): Amends the Achieving Better Care by Monitoring All Prescriptions Program Act to require prescribers and dispensers to obtain education in pain management, identification of addiction, and the use of opioids, and require system queries when prescribing or dispensing an opioid benzodiazepine drug.
• Prescriptions for Minors
(Act 125 of 2016, formerly SB 1367
): Prohibits prescribing an opioid to a minor, with certain limitations, for more than seven days and requires all prescribers to receive written consent from a minor’s parent or legal guardian in order to prescribe a medical treatment containing opioids as well as discuss the risks of addiction and overdose associated with the medication.
• Opioid Curriculum
(Act 126 of 2016, formerly SB 1368
): Requires licensing boards create a safe opioid prescribing curriculum to be offered in medical schools and establishes a patient voluntary non-opioid directive.
• Addiction Treatment Access
– passed House): Urges the Department of Drug and Alcohol Programs to establish and administer a task force on access to addiction treatment through health plans and other resources.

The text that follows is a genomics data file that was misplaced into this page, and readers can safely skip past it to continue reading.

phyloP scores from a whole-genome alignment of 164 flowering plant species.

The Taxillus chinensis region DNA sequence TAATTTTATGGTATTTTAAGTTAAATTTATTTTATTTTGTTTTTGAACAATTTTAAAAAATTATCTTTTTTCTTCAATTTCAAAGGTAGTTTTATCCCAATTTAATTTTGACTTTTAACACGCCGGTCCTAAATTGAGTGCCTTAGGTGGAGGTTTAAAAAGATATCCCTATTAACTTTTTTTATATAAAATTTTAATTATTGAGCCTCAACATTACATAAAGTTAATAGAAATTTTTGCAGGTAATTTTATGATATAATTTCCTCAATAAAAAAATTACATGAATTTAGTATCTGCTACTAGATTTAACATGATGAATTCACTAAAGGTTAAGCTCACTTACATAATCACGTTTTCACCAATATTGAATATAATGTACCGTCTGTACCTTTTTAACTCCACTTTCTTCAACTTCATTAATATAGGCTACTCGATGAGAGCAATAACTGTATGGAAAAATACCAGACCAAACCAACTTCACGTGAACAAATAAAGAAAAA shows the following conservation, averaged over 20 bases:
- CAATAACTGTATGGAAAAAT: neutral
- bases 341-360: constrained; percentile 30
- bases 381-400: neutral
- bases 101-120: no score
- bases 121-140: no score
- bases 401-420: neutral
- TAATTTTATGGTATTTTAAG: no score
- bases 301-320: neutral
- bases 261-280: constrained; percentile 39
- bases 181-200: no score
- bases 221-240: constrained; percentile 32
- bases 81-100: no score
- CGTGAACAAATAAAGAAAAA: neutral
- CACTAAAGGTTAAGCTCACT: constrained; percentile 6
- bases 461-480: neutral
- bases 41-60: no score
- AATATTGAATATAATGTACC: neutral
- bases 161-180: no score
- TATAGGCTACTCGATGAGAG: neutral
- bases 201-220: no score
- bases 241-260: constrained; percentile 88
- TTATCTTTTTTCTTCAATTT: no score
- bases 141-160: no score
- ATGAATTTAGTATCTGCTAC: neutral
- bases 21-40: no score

HR 659 Task Force Report Administration Actions
• Easily accessible information
. A new hyperlink was created for webpages with prescribing guidelines to help viewers easily find more information.
• Specific online training modules for risk, treatment and referral
. Further, the Department of Drug and Alcohol Programs (DDAP) is collaborating with the Department of State, so that the selected modules will be accepted for CME credits.
• Department of Human Services is continuing efforts to develop a multi-agency approach to substance abuse disorder services
through participation in CMS Medicaid Innovation Accelerator Program.
• Stronger Enforcement
. While slower than it should be, the Pennsylvania Insurance Department is enforcing statutes that require parity of coverage for behavioral health services, which include addiction treatment and rehabilitation.
• Prescription “take-back” programs
to be sustained and expanded to help reduce the sheer amount of excess prescription opioids in people’s homes.
. The DDAP is providing guidance on how prescribers can refer patients to Single County Authorities and local service providers.
What Legislative Action Has Already Been Taken?
|In a strong bipartisan showing, members of the House Republican and Democratic Caucuses, along with Gov. Tom Wolf, discuss what's been accomplished and what lies ahead in combatting the opioid crisis in Pennsylvania.